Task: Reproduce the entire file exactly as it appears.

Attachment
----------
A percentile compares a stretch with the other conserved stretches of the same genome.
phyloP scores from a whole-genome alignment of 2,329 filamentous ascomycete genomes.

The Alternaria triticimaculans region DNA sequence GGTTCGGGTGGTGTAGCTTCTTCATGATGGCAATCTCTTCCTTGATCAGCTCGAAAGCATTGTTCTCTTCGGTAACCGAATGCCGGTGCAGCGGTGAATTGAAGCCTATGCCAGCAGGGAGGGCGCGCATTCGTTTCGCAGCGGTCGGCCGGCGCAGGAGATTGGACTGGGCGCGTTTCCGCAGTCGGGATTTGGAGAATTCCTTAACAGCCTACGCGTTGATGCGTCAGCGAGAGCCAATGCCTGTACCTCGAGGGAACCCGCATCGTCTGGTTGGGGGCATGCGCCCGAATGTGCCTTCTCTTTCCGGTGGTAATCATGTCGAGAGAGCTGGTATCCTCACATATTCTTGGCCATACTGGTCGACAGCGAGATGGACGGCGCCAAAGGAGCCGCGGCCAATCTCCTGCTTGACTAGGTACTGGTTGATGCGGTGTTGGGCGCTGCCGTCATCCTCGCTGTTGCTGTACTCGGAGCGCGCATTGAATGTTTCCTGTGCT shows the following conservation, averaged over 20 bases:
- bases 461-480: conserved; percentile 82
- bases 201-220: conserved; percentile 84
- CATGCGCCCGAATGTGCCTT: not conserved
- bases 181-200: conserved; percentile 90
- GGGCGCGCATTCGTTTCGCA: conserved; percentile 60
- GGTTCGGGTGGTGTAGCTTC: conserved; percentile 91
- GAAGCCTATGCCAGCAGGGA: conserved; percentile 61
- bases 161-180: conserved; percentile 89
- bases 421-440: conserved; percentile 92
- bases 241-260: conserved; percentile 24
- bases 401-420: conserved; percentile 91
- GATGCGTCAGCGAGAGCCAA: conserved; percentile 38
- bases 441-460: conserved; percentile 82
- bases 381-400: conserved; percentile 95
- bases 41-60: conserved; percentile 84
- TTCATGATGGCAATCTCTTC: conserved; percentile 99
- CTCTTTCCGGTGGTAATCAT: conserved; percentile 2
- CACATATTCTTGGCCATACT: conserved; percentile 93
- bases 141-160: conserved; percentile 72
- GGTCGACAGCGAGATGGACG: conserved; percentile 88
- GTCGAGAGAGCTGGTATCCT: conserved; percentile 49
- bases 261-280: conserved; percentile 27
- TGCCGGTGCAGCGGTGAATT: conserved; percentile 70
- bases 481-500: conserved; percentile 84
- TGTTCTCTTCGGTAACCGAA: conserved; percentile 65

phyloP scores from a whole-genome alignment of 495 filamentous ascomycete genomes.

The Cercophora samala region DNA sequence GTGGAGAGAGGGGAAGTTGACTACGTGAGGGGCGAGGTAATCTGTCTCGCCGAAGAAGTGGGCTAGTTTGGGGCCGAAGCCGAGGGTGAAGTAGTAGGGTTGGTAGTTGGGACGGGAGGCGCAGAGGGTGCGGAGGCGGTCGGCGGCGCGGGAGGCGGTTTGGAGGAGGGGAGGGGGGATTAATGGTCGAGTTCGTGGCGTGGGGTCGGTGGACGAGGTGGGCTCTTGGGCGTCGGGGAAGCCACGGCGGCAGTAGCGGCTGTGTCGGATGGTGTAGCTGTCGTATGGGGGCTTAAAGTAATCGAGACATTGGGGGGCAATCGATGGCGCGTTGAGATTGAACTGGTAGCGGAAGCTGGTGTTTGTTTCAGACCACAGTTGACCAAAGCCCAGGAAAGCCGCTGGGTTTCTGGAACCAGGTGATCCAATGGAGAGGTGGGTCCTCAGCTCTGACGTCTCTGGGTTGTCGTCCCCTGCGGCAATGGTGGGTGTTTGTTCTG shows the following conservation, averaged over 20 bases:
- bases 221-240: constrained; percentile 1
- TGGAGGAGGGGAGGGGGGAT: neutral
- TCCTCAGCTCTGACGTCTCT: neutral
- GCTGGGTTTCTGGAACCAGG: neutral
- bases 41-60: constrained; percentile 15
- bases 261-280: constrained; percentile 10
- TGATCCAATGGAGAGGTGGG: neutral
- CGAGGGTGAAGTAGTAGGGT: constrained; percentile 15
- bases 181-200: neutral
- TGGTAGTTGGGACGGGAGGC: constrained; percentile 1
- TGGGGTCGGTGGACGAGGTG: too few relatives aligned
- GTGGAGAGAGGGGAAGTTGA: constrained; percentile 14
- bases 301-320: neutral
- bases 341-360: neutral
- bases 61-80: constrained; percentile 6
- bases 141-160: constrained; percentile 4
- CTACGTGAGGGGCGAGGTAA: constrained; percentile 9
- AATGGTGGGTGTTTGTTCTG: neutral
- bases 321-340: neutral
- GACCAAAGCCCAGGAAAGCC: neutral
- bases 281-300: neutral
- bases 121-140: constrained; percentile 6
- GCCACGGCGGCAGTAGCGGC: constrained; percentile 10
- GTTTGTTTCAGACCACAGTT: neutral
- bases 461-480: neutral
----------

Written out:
A percentile compares a stretch with the other conserved stretches of the same genome.
phyloP scores from a whole-genome alignment of 2,329 filamentous ascomycete genomes.

The Alternaria triticimaculans region DNA sequence GGTTCGGGTGGTGTAGCTTCTTCATGATGGCAATCTCTTCCTTGATCAGCTCGAAAGCATTGTTCTCTTCGGTAACCGAATGCCGGTGCAGCGGTGAATTGAAGCCTATGCCAGCAGGGAGGGCGCGCATTCGTTTCGCAGCGGTCGGCCGGCGCAGGAGATTGGACTGGGCGCGTTTCCGCAGTCGGGATTTGGAGAATTCCTTAACAGCCTACGCGTTGATGCGTCAGCGAGAGCCAATGCCTGTACCTCGAGGGAACCCGCATCGTCTGGTTGGGGGCATGCGCCCGAATGTGCCTTCTCTTTCCGGTGGTAATCATGTCGAGAGAGCTGGTATCCTCACATATTCTTGGCCATACTGGTCGACAGCGAGATGGACGGCGCCAAAGGAGCCGCGGCCAATCTCCTGCTTGACTAGGTACTGGTTGATGCGGTGTTGGGCGCTGCCGTCATCCTCGCTGTTGCTGTACTCGGAGCGCGCATTGAATGTTTCCTGTGCT shows the following conservation, averaged over 20 bases:
- bases 461-480: conserved; percentile 82
- bases 201-220: conserved; percentile 84
- CATGCGCCCGAATGTGCCTT: not conserved
- bases 181-200: conserved; percentile 90
- GGGCGCGCATTCGTTTCGCA: conserved; percentile 60
- GGTTCGGGTGGTGTAGCTTC: conserved; percentile 91
- GAAGCCTATGCCAGCAGGGA: conserved; percentile 61
- bases 161-180: conserved; percentile 89
- bases 421-440: conserved; percentile 92
- bases 241-260: conserved; percentile 24
- bases 401-420: conserved; percentile 91
- GATGCGTCAGCGAGAGCCAA: conserved; percentile 38
- bases 441-460: conserved; percentile 82
- bases 381-400: conserved; percentile 95
- bases 41-60: conserved; percentile 84
- TTCATGATGGCAATCTCTTC: conserved; percentile 99
- CTCTTTCCGGTGGTAATCAT: conserved; percentile 2
- CACATATTCTTGGCCATACT: conserved; percentile 93
- bases 141-160: conserved; percentile 72
- GGTCGACAGCGAGATGGACG: conserved; percentile 88
- GTCGAGAGAGCTGGTATCCT: conserved; percentile 49
- bases 261-280: conserved; percentile 27
- TGCCGGTGCAGCGGTGAATT: conserved; percentile 70
- bases 481-500: conserved; percentile 84
- TGTTCTCTTCGGTAACCGAA: conserved; percentile 65

phyloP scores from a whole-genome alignment of 495 filamentous ascomycete genomes.

The Cercophora samala region DNA sequence GTGGAGAGAGGGGAAGTTGACTACGTGAGGGGCGAGGTAATCTGTCTCGCCGAAGAAGTGGGCTAGTTTGGGGCCGAAGCCGAGGGTGAAGTAGTAGGGTTGGTAGTTGGGACGGGAGGCGCAGAGGGTGCGGAGGCGGTCGGCGGCGCGGGAGGCGGTTTGGAGGAGGGGAGGGGGGATTAATGGTCGAGTTCGTGGCGTGGGGTCGGTGGACGAGGTGGGCTCTTGGGCGTCGGGGAAGCCACGGCGGCAGTAGCGGCTGTGTCGGATGGTGTAGCTGTCGTATGGGGGCTTAAAGTAATCGAGACATTGGGGGGCAATCGATGGCGCGTTGAGATTGAACTGGTAGCGGAAGCTGGTGTTTGTTTCAGACCACAGTTGACCAAAGCCCAGGAAAGCCGCTGGGTTTCTGGAACCAGGTGATCCAATGGAGAGGTGGGTCCTCAGCTCTGACGTCTCTGGGTTGTCGTCCCCTGCGGCAATGGTGGGTGTTTGTTCTG shows the following conservation, averaged over 20 bases:
- bases 221-240: constrained; percentile 1
- TGGAGGAGGGGAGGGGGGAT: neutral
- TCCTCAGCTCTGACGTCTCT: neutral
- GCTGGGTTTCTGGAACCAGG: neutral
- bases 41-60: constrained; percentile 15
- bases 261-280: constrained; percentile 10
- TGATCCAATGGAGAGGTGGG: neutral
- CGAGGGTGAAGTAGTAGGGT: constrained; percentile 15
- bases 181-200: neutral
- TGGTAGTTGGGACGGGAGGC: constrained; percentile 1
- TGGGGTCGGTGGACGAGGTG: too few relatives aligned
- GTGGAGAGAGGGGAAGTTGA: constrained; percentile 14
- bases 301-320: neutral
- bases 341-360: neutral
- bases 61-80: constrained; percentile 6
- bases 141-160: constrained; percentile 4
- CTACGTGAGGGGCGAGGTAA: constrained; percentile 9
- AATGGTGGGTGTTTGTTCTG: neutral
- bases 321-340: neutral
- GACCAAAGCCCAGGAAAGCC: neutral
- bases 281-300: neutral
- bases 121-140: constrained; percentile 6
- GCCACGGCGGCAGTAGCGGC: constrained; percentile 10
- GTTTGTTTCAGACCACAGTT: neutral
- bases 461-480: neutral